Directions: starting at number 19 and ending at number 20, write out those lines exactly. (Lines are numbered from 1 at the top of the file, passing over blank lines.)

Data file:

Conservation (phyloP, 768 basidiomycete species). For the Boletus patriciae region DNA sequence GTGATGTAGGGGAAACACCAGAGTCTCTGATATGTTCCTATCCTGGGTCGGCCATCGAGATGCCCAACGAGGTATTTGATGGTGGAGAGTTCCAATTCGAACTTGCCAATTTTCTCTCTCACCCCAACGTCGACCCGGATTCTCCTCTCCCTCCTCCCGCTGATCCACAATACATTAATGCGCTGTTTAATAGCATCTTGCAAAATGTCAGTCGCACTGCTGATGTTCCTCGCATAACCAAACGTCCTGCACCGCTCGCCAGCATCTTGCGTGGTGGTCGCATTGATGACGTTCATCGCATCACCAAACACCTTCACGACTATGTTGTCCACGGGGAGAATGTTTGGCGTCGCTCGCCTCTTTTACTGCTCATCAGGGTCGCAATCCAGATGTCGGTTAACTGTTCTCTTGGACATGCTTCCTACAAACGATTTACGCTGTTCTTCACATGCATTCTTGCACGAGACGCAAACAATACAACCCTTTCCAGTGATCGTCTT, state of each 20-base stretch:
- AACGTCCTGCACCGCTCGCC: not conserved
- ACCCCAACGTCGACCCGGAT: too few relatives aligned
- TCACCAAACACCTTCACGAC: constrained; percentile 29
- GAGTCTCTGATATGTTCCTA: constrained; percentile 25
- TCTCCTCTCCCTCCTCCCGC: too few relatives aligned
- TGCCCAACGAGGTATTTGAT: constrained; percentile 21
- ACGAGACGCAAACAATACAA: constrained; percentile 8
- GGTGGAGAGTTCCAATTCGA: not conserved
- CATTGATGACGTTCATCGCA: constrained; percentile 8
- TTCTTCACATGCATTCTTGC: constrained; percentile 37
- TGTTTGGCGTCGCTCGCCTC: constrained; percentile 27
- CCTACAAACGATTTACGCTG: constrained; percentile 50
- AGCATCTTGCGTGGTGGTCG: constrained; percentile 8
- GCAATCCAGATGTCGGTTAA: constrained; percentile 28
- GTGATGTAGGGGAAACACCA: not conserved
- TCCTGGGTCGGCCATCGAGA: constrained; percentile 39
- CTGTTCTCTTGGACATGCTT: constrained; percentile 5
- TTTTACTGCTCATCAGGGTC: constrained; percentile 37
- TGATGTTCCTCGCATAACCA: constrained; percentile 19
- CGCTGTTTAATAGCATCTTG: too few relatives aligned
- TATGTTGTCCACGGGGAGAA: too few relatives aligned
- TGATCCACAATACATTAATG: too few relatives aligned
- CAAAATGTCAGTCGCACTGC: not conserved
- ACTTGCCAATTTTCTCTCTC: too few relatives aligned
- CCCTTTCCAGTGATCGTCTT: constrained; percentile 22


- TTTTACTGCTCATCAGGGTC: constrained; percentile 37
- TGATGTTCCTCGCATAACCA: constrained; percentile 19